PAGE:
Science and Society

The Chinese coronavirus outbreak: what are the options for vaccines and treatments? - Infectious Thoughts

Siouxsie Wiles Jan 22, 2020

By now you’ve probably heard of the coronavirus outbreak that started in Wuhan City, China. The number of cases is rising, up to about 300 with six deaths. Cases have been reported in several more Chinese cities, including Beijing and Shanghai, as well as in Japan, Thailand, and South Korea. There are also reports of a case in … Read More

Controversy? Or Manufactroversy? - Unsorted

Alison Campbell Jan 22, 2020

A few days ago, New Zealand’s Minister of Education announced the wider release of a resource on climate change, which was initially trialled at a Christchurch school during 2018. According to the Minister, children will learn about “the role science plays in understanding climate change, aids understanding of both the response to it and its impacts – globally, nationally … Read More

The emerging coronavirus outbreak in China - Infectious Thoughts

Siouxsie Wiles Jan 21, 2020

By now you’ve probably heard of the new virus causing an outbreak of severe pneumonia in China. The question on most people’s minds is, how worried should we be, especially as hundreds of millions of people will soon be travelling across China and beyond to visit family for the Lunar New Year holiday? The situation is changing daily, but … Read More

In Outrage Over Its Bunk Science, Goop Finds Fuel for Growth - Guest Work

Guest Author Jan 16, 2020

Michael Schulson For years, experts have said that Goop, the wellness and lifestyle brand founded by the actor and entrepreneur Gwyneth Paltrow, markets pseudoscience and overblown cures. And for years, despite the criticism, Goop has just kept growing. Now the company, which was valued at $250 million in 2018, seems poised to reach an even larger audience. Last … Read More

Science in the ’20s – part 1 - Ariadne

Robert Hickson Jan 15, 2020

  Outrageous, immoral or downright dangerous. That’s a description of the lifestyle of women “flappers” in the 1920s. Could it apply to science (and scientists) in the 2020s? Actually, you could look back at the past decade and see those, or similar terms, used about some science and scientists. Sometimes justifiably, most times not. Looking ahead ten … Read More

The WHO Vaccine Safety Summit – from someone who was actually there - Diplomatic Immunity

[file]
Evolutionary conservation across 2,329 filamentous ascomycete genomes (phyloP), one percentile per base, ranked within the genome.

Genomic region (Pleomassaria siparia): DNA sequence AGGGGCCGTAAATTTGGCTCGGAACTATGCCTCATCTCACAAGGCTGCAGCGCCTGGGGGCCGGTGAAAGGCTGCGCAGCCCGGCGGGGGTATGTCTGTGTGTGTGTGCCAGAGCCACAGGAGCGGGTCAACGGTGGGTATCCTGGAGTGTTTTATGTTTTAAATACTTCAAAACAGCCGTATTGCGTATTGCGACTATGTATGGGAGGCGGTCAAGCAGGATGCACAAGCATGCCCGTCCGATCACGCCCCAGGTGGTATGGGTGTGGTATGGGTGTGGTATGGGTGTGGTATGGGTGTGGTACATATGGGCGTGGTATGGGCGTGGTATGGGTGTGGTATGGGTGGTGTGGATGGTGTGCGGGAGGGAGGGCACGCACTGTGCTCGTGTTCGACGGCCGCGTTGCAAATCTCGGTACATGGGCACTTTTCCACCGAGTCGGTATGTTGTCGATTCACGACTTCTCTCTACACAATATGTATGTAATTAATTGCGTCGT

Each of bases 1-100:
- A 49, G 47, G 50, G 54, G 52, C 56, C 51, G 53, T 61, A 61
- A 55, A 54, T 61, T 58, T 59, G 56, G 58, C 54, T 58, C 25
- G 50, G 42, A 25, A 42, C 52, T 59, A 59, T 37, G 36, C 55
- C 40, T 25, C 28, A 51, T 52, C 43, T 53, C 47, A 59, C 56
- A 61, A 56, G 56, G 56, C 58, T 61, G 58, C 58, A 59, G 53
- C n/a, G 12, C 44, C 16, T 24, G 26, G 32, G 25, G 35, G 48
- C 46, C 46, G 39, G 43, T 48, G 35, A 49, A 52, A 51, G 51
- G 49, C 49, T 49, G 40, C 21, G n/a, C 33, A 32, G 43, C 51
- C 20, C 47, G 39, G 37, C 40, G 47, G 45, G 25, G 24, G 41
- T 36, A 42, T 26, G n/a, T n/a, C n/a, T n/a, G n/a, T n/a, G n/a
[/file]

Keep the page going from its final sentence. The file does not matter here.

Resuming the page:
Helen Petousis Harris Jan 14, 2020

The conspiracy I saw a new conspiracy theory flying around the other day. According to the conspiracy (that seems to originate from Del Bigtree), the World Health Organization have been ‘caught on camera’ questioning the safety of vaccines. Gosh this sounds as though someone was a mole at a secret meeting and filmed scientists admitting vaccines were … Read More

Who’s afraid of the non-native accent? Everyone … unless you tell them about it - Lippy Linguist

Andreea Calude Jan 07, 2020

As someone who learnt English late-ish in life, I was always on the look-out for signs which betray my foreignness, afraid that my clumsy mispronunciation or syntactic misalignment will give away my outsider status. And for once, sadly, my worries were well-founded it seems. It’s bad, prejudice is rife! In a study published last year, Roessel and her colleagues … Read More

Transitioning - Ariadne

Robert Hickson Dec 31, 2019

Two things you can guarantee at this time of the year. Predictions about the coming year, and days at the beach (only lightly polluted, hopefully). Futures thinking is often seen as identifying the “next big thing” – technology and consumer trends. But that’s surface level futuring. Wave spotting. As a first step in raising awareness of change … Read More

Southern Cross and Pointers Painted Large Across Christchurch - Out of Space

Duncan Steel Dec 25, 2019

Using knowledge of when the Sentinel-1A radar satellite was due to pass over New Zealand, a team at Christ’s College laid out specially-constructed radar retroreflectors across Hagley Park in Christchurch, in that way painting the Southern Cross and the Pointers in a huge array clearly visible in the derived radar image of the city.  A special – but brief – … Read More

Kiwi exoworlds are named - Out of Space

Duncan Steel Dec 20, 2019

The International Astronomical Union (IAU) this year invited nations to propose names for distant stars selected on the basis of having planets (exoplanets) discovered to be orbiting them. The New Zealand entries, now adopted officially by the IAU, are Karaka for the star, and Kererū for its associated exoplanet.  In a previous blog post I described how New Zealanders had … Read More